The most important election result for Seattleites tonight wasn’t passage of a pilot program for universal preschool. It wasn’t the end of Elizabeth Campbell’s monorail fantasy, or Socialist Alternative discovering that you can’t run the same campaign indefinitely and get the same results, or even the merciful passage of a statewide firearms background check law that will save lives each year in our city.
Those results – especially the preschool program – are important, and will touch the lives of many of us. But what dominates Seattle’s future isn’t the message that early childhood education is important. It’s the opposite message, from voters in Iowa, and Georgia, and Colorado, and a dozen other states that elected certifiable lunatics to the US Senate today – the message that education and facts and stuff are elitist and dangerous, that government services like preschool are by definition a bad thing, and that wealthy liberal cities like Seattle are The Enemy.
I don’t much miss the years when I wrote about national politics for a living. The amount of sheer stupidity that dominates most national political discourse and virtually all of its media coverage has a way of eating at your mental health, and it’s gotten worse with every passing year since. In the last week of this year’s campaign, for example, voters weren’t hearing that they were poised to hand control of the US Senate over to the same band of zealots that only two years ago shut down the federal government for a month and nearly destroyed the country’s credit rating and, with it, the global economy – and that were promising if elected to do it all over again. Instead, we got 24/7 bloviating about a woman in Maine who went for a bike ride with her boyfriend. It’s little wonder people tune out.
But national elections do matter locally – this one more than most. Seattle is now two cities: one of extreme wealth, and one in which everyone who doesn’t share in that wealth scrambles to make ends meet. But the US has become two nations as well, divided between wealthy, liberal, mostly coastal urban enclaves like Seattle, and the more socially conservative, more rural, poorer areas farther inland. That “other” nation is now overwhelmingly electing as its representatives people who don’t believe public policies should be used to promote the common good – and also don’t “believe” in things like climate change, evolution, health care, birth control, or facts. Those representatives now control the entire legislative branch of the federal government, meaning among many other things that every federal budget written for the next two years will reflect their priorities.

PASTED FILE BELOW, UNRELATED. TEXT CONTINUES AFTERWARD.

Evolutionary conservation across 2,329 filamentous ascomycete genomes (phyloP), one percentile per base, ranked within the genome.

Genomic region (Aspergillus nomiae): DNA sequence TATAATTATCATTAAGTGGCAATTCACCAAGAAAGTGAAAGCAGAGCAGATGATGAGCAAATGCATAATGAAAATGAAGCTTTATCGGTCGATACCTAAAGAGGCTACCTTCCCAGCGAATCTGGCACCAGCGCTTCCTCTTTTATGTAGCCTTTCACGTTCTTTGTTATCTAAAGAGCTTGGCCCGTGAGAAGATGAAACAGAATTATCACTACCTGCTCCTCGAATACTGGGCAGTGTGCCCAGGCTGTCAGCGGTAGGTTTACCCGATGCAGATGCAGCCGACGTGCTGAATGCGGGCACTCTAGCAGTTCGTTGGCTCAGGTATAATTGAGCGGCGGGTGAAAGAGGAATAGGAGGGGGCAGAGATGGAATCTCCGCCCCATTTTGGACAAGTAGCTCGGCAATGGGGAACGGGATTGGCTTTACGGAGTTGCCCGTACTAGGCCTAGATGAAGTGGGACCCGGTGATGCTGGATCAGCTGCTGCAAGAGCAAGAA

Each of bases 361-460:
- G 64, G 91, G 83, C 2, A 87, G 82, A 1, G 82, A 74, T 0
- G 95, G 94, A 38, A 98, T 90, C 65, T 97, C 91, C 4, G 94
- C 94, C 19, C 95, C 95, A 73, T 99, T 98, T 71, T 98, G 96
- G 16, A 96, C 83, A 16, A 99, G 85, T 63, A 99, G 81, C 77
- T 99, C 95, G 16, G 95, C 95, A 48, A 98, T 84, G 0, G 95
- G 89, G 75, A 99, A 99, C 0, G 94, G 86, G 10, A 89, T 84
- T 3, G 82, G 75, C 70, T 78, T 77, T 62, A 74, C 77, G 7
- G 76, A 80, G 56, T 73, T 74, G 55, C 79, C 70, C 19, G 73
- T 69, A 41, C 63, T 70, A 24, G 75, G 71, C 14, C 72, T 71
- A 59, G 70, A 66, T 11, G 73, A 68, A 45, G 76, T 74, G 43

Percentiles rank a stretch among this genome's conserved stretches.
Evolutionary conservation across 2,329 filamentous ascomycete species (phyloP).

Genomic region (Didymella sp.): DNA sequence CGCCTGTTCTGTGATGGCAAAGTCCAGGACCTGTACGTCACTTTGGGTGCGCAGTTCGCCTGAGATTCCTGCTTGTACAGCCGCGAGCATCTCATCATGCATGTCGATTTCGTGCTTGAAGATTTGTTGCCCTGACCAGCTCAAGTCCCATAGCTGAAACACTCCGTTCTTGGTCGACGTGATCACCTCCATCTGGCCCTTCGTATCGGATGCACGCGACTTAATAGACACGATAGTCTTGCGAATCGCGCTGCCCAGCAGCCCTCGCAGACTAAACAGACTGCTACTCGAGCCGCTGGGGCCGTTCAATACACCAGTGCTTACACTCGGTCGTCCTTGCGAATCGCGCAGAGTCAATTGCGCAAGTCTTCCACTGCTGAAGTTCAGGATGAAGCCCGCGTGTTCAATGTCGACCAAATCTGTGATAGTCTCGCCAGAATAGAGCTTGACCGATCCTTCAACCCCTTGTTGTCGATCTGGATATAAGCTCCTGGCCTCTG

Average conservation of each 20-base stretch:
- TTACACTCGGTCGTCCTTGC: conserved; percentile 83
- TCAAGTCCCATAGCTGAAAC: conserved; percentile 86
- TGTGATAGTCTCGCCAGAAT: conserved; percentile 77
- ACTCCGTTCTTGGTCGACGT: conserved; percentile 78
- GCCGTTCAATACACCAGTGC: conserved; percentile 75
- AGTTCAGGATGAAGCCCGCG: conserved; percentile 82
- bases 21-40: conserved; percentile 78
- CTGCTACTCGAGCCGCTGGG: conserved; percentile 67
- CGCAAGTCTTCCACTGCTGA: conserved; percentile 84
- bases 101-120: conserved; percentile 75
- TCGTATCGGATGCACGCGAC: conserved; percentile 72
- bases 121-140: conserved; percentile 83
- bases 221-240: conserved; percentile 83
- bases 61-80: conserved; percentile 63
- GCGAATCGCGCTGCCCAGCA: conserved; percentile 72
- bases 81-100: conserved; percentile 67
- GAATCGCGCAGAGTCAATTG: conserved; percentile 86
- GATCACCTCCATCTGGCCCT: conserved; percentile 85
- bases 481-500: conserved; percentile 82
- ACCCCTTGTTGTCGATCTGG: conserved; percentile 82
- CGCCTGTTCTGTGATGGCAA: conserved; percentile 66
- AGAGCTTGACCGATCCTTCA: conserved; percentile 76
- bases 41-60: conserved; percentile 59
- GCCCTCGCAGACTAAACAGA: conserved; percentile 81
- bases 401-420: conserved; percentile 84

For years, the largely invisible bane of state and local government has been the steady erosion of federal funds (except for military weapons for law enforcement). From transportation to education, public health, emergency preparedness, and much more, local governments have lost big chunks of funding; Washington state’s limited revenue options, all regressive, have made this loss that much harder to replace. But with Republican control of Congress, it’s about to get much worse.
Expect, in the next two years, government shutdowns. Expect an economic downturn, one that will hit bubble economies like Seattle’s especially hard. Expect no relief for the afflicted from the federal government, especially in parts of the country, like Seattle, that aren’t part of Sarah Palin’s “Real America.”
Seattle is likely to be hit especially hard because, as with so many past booms, its current gold rush is heavily tied to one industry: hi tech. Our regional economic engines are now Microsoft – which, while still enormous and profitable, hasn’t been anyone’s idea of a hi tech innovator in over a decade – and Amazon, which the city is in the process of rebuilding an entire downtown neighborhood on behalf of. And Amazon is all about retail sales, the first sector of a general economy to suffer when people have less money to spend. The lavish wealth now reshaping Seattle is going to take a hit in the next two years – and the people caught in the margins, the non-wealthy majority arleady struggling to stay afloat, will be hurt the worst.
In national politics, the next two years will be ugly but likely transitory. Just as Republicans were heavily favored by the Senate seats up for election in 2014, Democrats have an even bigger structural advantage in 2016. Electoral College math and the field of probable candidates also favor the Democrats in two years (unless you think “President Ted Cruz” has a nice ring to it). But it’s a whole lot easier to wreck something than it is to build it. And while Seattle voters, again this year, continue to tax ourselves for all manner of good and worthy ideas, local elected officials would be wise to build up our reserve funds as fast as possible. We’ll need them.